This is something I have never told anyone, other than my mother and Brenda. It has always been one of my most private things…. But, here goes: I used to dream 1) that I could fly…. and 2) that I was a professional singer… not only a professional but one of the world’s best.
For both, I realized early – despite what they say in the movies – that I could not follow my dreams. Not to fly. Not to sing. This latter point came to me in the Church of Wide Fellowship in Southern Pines, North Carolina when I was in full hymn-singing voice in the pew with my family – and people of Christian charity all around stopped and frowned as they looked down at me, until I lowered my voice. Mother later said it was a singing voice only she could love, but to be honest, it was going to be an effort. Leave singing to others, she suggested.
My wife agreed with that mightily, not because she didn’t like the low but loud squelchy sounds I made, as much as she was embarrassed when I mispronounced some of the words. When everyone was singing “lovely mornings…” and I was out there loud with “lonely mountains…” it drew attention, which Brenda always felt was better focused on music other might be singing correctly. I told her it was the hymn-book fonts. Not me. Fonts. I really want to sing, “And I,” she said, “really want to fight professionally.” Or something like that. Though maybe it was, “Oh, grow up.”
For all of my wicked, heathen ways, you wouldn’t necessary believe that for most of my adolescence my parents insisted that I attend both Sunday School and Church every single Sunday… rain or shine. And somethings visiting my maternal grandparent’s farm, it meant going to one of granddaddy’s Primitive Baptist church, where they talked in tongues.
I remember attending one of those services. It was an anniversary for his small rural church they called Antioch. Several men, on a stage in the front with Granddaddy, took their turn one after the other behind the pulpit. After starting with some understandable comments about hellfire and damnation, they each began speaking words only they could understand. There was a cadence, though, a sing-song lifting of the voice after a few sounds, to give some ultra-meaning to the message. There was the swaying back and forth of the men before the alter, an occasional lifting of hands toward God in heaven, eyes closed and the incoherent babble of the Primitive Baptist men. And there were the copula songs. Old Christian favorites: “Onward Christian Soldiers,” “The Old Rugged Cross,” “Amazing Grace.”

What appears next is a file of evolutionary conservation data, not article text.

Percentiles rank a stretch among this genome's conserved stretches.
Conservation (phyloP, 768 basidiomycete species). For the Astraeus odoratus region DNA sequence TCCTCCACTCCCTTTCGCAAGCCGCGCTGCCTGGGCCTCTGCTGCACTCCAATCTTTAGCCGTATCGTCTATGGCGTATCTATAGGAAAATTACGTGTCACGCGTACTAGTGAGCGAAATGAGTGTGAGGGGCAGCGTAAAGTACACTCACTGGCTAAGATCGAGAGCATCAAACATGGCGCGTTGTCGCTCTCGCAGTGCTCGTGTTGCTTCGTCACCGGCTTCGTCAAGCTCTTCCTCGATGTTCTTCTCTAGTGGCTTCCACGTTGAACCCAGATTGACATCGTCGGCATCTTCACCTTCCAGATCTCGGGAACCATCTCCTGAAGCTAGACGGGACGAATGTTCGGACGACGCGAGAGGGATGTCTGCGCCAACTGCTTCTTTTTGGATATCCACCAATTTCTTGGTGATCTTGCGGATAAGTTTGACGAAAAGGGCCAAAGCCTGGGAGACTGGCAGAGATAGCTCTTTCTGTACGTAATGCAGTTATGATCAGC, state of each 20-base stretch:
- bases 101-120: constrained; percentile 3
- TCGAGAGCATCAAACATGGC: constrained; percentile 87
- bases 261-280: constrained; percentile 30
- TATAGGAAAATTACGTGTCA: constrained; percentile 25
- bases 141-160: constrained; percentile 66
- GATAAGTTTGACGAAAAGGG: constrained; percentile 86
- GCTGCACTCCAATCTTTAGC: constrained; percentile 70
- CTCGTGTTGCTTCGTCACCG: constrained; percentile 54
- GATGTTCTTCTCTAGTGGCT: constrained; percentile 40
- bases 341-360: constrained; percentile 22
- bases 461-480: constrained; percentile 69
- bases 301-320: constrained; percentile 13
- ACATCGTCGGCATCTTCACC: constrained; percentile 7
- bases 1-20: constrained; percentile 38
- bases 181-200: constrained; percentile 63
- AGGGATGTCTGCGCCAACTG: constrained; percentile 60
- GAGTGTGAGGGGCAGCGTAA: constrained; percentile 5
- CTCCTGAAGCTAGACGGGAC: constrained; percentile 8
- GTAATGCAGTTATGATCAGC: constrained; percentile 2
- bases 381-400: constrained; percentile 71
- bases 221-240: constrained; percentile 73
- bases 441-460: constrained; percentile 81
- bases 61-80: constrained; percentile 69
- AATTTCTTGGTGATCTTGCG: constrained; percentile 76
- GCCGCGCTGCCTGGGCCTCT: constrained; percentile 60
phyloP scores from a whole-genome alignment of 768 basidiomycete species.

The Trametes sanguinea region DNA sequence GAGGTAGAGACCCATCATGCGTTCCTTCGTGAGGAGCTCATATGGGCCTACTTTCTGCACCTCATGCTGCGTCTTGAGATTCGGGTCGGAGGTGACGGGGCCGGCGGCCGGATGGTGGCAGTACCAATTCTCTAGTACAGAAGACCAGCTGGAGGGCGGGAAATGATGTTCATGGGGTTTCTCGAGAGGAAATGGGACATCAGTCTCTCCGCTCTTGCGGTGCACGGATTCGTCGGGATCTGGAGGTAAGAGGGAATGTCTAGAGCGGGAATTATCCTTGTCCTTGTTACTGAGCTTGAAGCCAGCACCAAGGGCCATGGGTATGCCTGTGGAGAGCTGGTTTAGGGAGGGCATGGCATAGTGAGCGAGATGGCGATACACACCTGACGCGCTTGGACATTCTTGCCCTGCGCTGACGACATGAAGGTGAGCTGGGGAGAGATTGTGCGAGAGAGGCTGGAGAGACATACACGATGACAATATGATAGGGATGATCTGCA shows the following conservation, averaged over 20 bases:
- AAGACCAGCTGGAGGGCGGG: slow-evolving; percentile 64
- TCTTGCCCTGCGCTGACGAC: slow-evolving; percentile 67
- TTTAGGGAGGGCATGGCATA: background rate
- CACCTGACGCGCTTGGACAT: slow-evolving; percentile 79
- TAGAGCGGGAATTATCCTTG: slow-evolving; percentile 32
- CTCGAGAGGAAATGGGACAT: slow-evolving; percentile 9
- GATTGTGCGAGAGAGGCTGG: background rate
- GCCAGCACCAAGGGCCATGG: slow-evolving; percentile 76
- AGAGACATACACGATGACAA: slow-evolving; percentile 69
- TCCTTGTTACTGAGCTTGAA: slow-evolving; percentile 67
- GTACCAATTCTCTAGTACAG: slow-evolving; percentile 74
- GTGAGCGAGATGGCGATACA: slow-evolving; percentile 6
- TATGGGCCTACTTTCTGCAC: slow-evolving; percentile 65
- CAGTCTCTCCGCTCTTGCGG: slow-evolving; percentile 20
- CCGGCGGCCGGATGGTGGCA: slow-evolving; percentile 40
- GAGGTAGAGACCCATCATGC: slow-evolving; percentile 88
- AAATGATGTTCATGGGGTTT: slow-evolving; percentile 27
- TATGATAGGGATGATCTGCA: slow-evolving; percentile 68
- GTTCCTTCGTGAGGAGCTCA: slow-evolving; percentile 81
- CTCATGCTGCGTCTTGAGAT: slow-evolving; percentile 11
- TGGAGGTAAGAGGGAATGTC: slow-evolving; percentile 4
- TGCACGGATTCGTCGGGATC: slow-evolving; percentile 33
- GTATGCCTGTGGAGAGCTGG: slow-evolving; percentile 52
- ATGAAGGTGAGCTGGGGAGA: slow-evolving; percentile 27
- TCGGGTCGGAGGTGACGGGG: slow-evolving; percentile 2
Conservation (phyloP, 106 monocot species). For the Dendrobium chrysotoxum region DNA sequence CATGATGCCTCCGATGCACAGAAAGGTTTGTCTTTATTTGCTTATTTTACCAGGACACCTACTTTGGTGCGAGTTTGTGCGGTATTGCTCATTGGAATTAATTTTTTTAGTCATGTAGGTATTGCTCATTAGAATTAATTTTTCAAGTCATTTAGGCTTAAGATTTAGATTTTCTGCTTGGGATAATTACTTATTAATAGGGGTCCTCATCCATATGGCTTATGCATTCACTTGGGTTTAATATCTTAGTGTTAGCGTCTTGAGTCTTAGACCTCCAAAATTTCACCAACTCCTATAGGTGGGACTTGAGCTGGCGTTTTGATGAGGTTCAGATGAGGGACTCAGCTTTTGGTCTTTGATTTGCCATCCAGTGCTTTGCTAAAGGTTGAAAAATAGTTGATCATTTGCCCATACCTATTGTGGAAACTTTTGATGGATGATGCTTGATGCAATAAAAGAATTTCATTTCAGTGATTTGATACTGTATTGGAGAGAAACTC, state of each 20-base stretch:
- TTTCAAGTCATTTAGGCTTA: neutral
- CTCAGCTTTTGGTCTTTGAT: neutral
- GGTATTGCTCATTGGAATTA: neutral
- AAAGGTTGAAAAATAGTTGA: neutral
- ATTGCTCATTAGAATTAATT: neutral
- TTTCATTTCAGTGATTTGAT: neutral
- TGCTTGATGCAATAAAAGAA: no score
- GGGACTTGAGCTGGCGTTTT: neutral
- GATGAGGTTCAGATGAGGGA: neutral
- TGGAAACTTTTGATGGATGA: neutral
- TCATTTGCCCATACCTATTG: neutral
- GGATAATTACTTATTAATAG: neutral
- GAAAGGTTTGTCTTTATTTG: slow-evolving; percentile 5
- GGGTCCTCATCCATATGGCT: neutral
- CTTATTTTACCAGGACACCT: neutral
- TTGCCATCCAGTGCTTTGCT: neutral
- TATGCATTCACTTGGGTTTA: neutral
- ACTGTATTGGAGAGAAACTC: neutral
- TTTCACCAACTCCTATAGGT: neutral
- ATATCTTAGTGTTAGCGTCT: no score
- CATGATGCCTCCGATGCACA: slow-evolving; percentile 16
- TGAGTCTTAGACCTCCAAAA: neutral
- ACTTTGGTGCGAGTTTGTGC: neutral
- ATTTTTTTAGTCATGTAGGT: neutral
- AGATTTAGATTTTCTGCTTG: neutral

My occasional mispronounced words – sung loudly – seemed to have been overlooked, what with the speaking in tongues theme of this church.
The service, however, lasted a couple of hours. For a young eight year old, that’s an eternity. I remember that I had a sister between me and Mother. After a hour or so I was getting with my own inner self, having a short little conversation, and then squirming, my feet swinging back and forth under the pew. That’s what eight year olds do in small rural churches when the activities on the stage in front with your granddaddy had lost its appeal.
I was unaware that Mother had snaked an arm over behind my sister, heading toward me. She cocked her middle finger behind her thumb in the hand now inches from my unsuspecting head. She waited a moment – as I mumbled to myself and squirmed – before launching her finger missile. It hit my skull like a bomb. Bells went off inside my head. My eyes bulged out and I sat frozen in shock and pain. And only Mother and I knew what had happened. I turned to look at her, my head ringing, and saw her bringing her arm back to lay in her lap. She turned toward me with her special I-love-you look, and then turned back to watch her father preach.
That was the most powerful message I ever got in church.
Don’t mess with Momma.